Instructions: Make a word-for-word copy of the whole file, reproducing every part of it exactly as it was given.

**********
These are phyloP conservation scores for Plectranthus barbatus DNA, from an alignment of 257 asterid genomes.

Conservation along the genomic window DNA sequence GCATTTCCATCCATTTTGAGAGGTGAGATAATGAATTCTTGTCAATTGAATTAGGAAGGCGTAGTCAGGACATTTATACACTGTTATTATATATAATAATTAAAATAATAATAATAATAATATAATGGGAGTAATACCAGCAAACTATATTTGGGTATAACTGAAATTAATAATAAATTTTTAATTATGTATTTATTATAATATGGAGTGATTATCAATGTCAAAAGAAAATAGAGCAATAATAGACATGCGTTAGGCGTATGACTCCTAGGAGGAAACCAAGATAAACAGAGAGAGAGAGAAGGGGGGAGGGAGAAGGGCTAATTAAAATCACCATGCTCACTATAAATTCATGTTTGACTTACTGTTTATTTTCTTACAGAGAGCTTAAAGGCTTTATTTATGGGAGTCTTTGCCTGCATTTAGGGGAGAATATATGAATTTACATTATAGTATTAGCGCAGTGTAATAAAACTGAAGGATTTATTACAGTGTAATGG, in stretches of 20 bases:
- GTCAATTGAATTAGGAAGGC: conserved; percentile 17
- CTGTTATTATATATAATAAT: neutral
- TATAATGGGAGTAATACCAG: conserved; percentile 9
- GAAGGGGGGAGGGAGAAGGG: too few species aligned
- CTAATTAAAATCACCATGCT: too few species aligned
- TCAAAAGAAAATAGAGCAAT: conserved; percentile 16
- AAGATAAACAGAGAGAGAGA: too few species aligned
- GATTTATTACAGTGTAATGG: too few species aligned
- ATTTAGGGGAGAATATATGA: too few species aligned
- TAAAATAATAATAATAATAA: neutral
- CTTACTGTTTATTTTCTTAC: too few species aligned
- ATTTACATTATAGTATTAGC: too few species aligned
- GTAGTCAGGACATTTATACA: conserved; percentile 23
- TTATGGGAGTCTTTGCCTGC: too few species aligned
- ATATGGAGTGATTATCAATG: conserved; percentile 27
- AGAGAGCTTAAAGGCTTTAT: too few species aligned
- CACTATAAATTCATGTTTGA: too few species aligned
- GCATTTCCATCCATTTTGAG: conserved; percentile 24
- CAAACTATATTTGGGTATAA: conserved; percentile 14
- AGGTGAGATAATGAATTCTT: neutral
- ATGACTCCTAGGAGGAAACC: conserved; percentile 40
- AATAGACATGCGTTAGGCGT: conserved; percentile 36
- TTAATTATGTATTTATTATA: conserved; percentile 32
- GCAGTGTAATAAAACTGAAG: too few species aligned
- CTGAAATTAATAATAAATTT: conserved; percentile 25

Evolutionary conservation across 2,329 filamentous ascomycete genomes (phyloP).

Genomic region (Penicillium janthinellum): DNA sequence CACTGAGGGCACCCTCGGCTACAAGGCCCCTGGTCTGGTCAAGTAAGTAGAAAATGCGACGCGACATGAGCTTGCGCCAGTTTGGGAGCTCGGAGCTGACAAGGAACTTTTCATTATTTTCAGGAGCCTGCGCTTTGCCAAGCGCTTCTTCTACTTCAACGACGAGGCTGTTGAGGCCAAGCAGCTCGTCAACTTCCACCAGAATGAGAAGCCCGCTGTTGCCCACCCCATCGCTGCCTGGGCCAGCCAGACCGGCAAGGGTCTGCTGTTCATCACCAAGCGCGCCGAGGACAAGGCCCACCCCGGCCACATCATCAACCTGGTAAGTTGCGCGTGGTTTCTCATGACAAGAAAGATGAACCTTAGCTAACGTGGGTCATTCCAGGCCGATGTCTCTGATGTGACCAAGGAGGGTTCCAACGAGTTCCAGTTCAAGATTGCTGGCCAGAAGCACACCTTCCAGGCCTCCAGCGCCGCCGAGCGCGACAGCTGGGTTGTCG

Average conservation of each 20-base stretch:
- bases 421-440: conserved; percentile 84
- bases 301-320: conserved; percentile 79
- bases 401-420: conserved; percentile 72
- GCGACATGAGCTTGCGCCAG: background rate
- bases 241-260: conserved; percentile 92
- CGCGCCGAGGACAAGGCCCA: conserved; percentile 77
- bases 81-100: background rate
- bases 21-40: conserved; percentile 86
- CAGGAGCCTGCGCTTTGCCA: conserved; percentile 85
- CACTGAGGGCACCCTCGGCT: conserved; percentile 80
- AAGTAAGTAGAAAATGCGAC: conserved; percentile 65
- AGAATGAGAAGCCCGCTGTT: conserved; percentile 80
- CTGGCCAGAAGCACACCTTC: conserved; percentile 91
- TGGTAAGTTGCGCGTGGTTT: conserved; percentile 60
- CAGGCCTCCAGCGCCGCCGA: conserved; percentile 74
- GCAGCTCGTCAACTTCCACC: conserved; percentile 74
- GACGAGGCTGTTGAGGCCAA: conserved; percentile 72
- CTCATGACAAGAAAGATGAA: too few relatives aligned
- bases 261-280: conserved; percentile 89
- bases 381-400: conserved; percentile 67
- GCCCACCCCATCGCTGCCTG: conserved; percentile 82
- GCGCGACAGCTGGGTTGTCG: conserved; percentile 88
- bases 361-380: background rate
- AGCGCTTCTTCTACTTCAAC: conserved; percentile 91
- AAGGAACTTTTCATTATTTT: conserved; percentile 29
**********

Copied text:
These are phyloP conservation scores for Plectranthus barbatus DNA, from an alignment of 257 asterid genomes.

Conservation along the genomic window DNA sequence GCATTTCCATCCATTTTGAGAGGTGAGATAATGAATTCTTGTCAATTGAATTAGGAAGGCGTAGTCAGGACATTTATACACTGTTATTATATATAATAATTAAAATAATAATAATAATAATATAATGGGAGTAATACCAGCAAACTATATTTGGGTATAACTGAAATTAATAATAAATTTTTAATTATGTATTTATTATAATATGGAGTGATTATCAATGTCAAAAGAAAATAGAGCAATAATAGACATGCGTTAGGCGTATGACTCCTAGGAGGAAACCAAGATAAACAGAGAGAGAGAGAAGGGGGGAGGGAGAAGGGCTAATTAAAATCACCATGCTCACTATAAATTCATGTTTGACTTACTGTTTATTTTCTTACAGAGAGCTTAAAGGCTTTATTTATGGGAGTCTTTGCCTGCATTTAGGGGAGAATATATGAATTTACATTATAGTATTAGCGCAGTGTAATAAAACTGAAGGATTTATTACAGTGTAATGG, in stretches of 20 bases:
- GTCAATTGAATTAGGAAGGC: conserved; percentile 17
- CTGTTATTATATATAATAAT: neutral
- TATAATGGGAGTAATACCAG: conserved; percentile 9
- GAAGGGGGGAGGGAGAAGGG: too few species aligned
- CTAATTAAAATCACCATGCT: too few species aligned
- TCAAAAGAAAATAGAGCAAT: conserved; percentile 16
- AAGATAAACAGAGAGAGAGA: too few species aligned
- GATTTATTACAGTGTAATGG: too few species aligned
- ATTTAGGGGAGAATATATGA: too few species aligned
- TAAAATAATAATAATAATAA: neutral
- CTTACTGTTTATTTTCTTAC: too few species aligned
- ATTTACATTATAGTATTAGC: too few species aligned
- GTAGTCAGGACATTTATACA: conserved; percentile 23
- TTATGGGAGTCTTTGCCTGC: too few species aligned
- ATATGGAGTGATTATCAATG: conserved; percentile 27
- AGAGAGCTTAAAGGCTTTAT: too few species aligned
- CACTATAAATTCATGTTTGA: too few species aligned
- GCATTTCCATCCATTTTGAG: conserved; percentile 24
- CAAACTATATTTGGGTATAA: conserved; percentile 14
- AGGTGAGATAATGAATTCTT: neutral
- ATGACTCCTAGGAGGAAACC: conserved; percentile 40
- AATAGACATGCGTTAGGCGT: conserved; percentile 36
- TTAATTATGTATTTATTATA: conserved; percentile 32
- GCAGTGTAATAAAACTGAAG: too few species aligned
- CTGAAATTAATAATAAATTT: conserved; percentile 25

Evolutionary conservation across 2,329 filamentous ascomycete genomes (phyloP).

Genomic region (Penicillium janthinellum): DNA sequence CACTGAGGGCACCCTCGGCTACAAGGCCCCTGGTCTGGTCAAGTAAGTAGAAAATGCGACGCGACATGAGCTTGCGCCAGTTTGGGAGCTCGGAGCTGACAAGGAACTTTTCATTATTTTCAGGAGCCTGCGCTTTGCCAAGCGCTTCTTCTACTTCAACGACGAGGCTGTTGAGGCCAAGCAGCTCGTCAACTTCCACCAGAATGAGAAGCCCGCTGTTGCCCACCCCATCGCTGCCTGGGCCAGCCAGACCGGCAAGGGTCTGCTGTTCATCACCAAGCGCGCCGAGGACAAGGCCCACCCCGGCCACATCATCAACCTGGTAAGTTGCGCGTGGTTTCTCATGACAAGAAAGATGAACCTTAGCTAACGTGGGTCATTCCAGGCCGATGTCTCTGATGTGACCAAGGAGGGTTCCAACGAGTTCCAGTTCAAGATTGCTGGCCAGAAGCACACCTTCCAGGCCTCCAGCGCCGCCGAGCGCGACAGCTGGGTTGTCG

Average conservation of each 20-base stretch:
- bases 421-440: conserved; percentile 84
- bases 301-320: conserved; percentile 79
- bases 401-420: conserved; percentile 72
- GCGACATGAGCTTGCGCCAG: background rate
- bases 241-260: conserved; percentile 92
- CGCGCCGAGGACAAGGCCCA: conserved; percentile 77
- bases 81-100: background rate
- bases 21-40: conserved; percentile 86
- CAGGAGCCTGCGCTTTGCCA: conserved; percentile 85
- CACTGAGGGCACCCTCGGCT: conserved; percentile 80
- AAGTAAGTAGAAAATGCGAC: conserved; percentile 65
- AGAATGAGAAGCCCGCTGTT: conserved; percentile 80
- CTGGCCAGAAGCACACCTTC: conserved; percentile 91
- TGGTAAGTTGCGCGTGGTTT: conserved; percentile 60
- CAGGCCTCCAGCGCCGCCGA: conserved; percentile 74
- GCAGCTCGTCAACTTCCACC: conserved; percentile 74
- GACGAGGCTGTTGAGGCCAA: conserved; percentile 72
- CTCATGACAAGAAAGATGAA: too few relatives aligned
- bases 261-280: conserved; percentile 89
- bases 381-400: conserved; percentile 67
- GCCCACCCCATCGCTGCCTG: conserved; percentile 82
- GCGCGACAGCTGGGTTGTCG: conserved; percentile 88
- bases 361-380: background rate
- AGCGCTTCTTCTACTTCAAC: conserved; percentile 91
- AAGGAACTTTTCATTATTTT: conserved; percentile 29